But none of these reasons seem convincing. The sense is that “the rules of the economic game have been re-written, both globally and nationally, in ways that advantage the rich and disadvantage the rest,” says Stiglitz.

“Perhaps the defining moment ... was the 2008 financial crisis, when the bankers who brought the global economy to the brink of ruin with predatory lending, market manipulation and various other antisocial practices walked away with millions of dollars in bonuses just as millions of Americans lost their jobs and homes and tens of millions more worldwide suffered on their account.”

In short, Stiglitz and many others believe a vicious spiral has been created: “Economic inequality translates into political inequality, which leads to rules that favour the wealthy, which in turn reinforces economic inequality.”

Or as Branko Milanovic eloquently put it: “As the super-rich use wealth to secure political influence, so politicians respond mainly to the concerns of the rich, sowing the seeds of “dictatorships of the propertied class” disguised in the garb of democracy.”
This is well illustrated in the US tax cuts introduced at the start of this year, which have brought such disproportionate gains to the country’s wealthy.

Interestingly, this “political capture” also seems to have played a part in allowing weak and damaging environmental regulations, as Prof James Boyce at the University of Massachusetts Amherst demonstrates: “When people who could benefit from using or abusing the environment are economically and politically more powerful than those who could be harmed, the imbalance facilitates environmental degradation. The wider the inequality, the more the damage.”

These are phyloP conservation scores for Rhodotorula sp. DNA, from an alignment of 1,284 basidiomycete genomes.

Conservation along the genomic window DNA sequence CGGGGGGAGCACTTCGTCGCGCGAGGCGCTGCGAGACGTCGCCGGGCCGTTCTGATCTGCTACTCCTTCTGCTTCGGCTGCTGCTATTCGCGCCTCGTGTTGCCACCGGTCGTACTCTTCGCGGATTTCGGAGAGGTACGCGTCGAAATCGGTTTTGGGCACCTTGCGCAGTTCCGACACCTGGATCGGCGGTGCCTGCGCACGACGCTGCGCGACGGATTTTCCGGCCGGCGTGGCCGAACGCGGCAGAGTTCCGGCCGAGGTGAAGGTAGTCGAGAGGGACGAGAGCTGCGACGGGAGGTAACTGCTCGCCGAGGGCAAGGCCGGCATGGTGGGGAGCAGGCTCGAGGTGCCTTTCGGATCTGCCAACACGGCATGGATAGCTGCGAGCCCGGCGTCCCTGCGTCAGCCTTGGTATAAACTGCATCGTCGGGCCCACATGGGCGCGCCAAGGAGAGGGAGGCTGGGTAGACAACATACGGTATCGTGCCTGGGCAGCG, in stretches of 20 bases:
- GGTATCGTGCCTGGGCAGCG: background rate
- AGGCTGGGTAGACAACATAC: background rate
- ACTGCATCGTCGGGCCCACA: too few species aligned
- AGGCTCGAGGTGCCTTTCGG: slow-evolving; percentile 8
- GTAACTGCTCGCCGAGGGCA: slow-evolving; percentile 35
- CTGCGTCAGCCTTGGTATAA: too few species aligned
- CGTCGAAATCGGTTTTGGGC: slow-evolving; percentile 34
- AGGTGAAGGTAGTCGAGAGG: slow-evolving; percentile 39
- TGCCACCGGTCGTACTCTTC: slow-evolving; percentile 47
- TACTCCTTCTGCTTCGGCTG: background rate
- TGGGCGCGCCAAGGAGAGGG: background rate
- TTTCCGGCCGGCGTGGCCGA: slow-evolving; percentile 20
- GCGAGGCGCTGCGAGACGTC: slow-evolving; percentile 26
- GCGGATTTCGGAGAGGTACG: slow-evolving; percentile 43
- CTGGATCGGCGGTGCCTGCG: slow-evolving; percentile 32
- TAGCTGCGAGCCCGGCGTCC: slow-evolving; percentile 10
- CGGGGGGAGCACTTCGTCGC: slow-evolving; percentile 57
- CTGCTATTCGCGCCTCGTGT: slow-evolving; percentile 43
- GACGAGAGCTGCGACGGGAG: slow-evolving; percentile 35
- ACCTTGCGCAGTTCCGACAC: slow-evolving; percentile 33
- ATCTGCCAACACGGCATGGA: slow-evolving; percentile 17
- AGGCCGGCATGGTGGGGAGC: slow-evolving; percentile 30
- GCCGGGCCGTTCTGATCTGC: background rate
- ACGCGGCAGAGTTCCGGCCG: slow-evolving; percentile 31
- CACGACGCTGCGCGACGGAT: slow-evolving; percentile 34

To tackle this dangerously widening inequality, Milanovic identified a set of important policy responses: protect economic growth; provide secure access to homes; invest in education and ensure wide access; invest in health and wellness services; use “sin taxes” to redistribute some of the egregious wealth.

I find it fascinating that in the current fiercely fought US Mid-Term elections, almost no air time is being devoted to such issues, but rather to Honduran migrants, being tough on trade, and the big China threat. Better Trump’s preference for “entertaining diversion” on international issues than any focus on the difficult challenges at home.

It seems that at present there is not the political will either among our “dictatorships of the propertied class” to recognize or to address the harm being done by our indifference to inequality.

But we ignore Joe Stiglitz’s warning at our peril: “We are already paying a high price for inequality. But it is just a down payment on what we will have to pay if we do not to something – and quickly.”
David Dodwell researches and writes about global, regional and Hong Kong challenges from a Hong Kong point of view. Opinions expressed are entirely his own.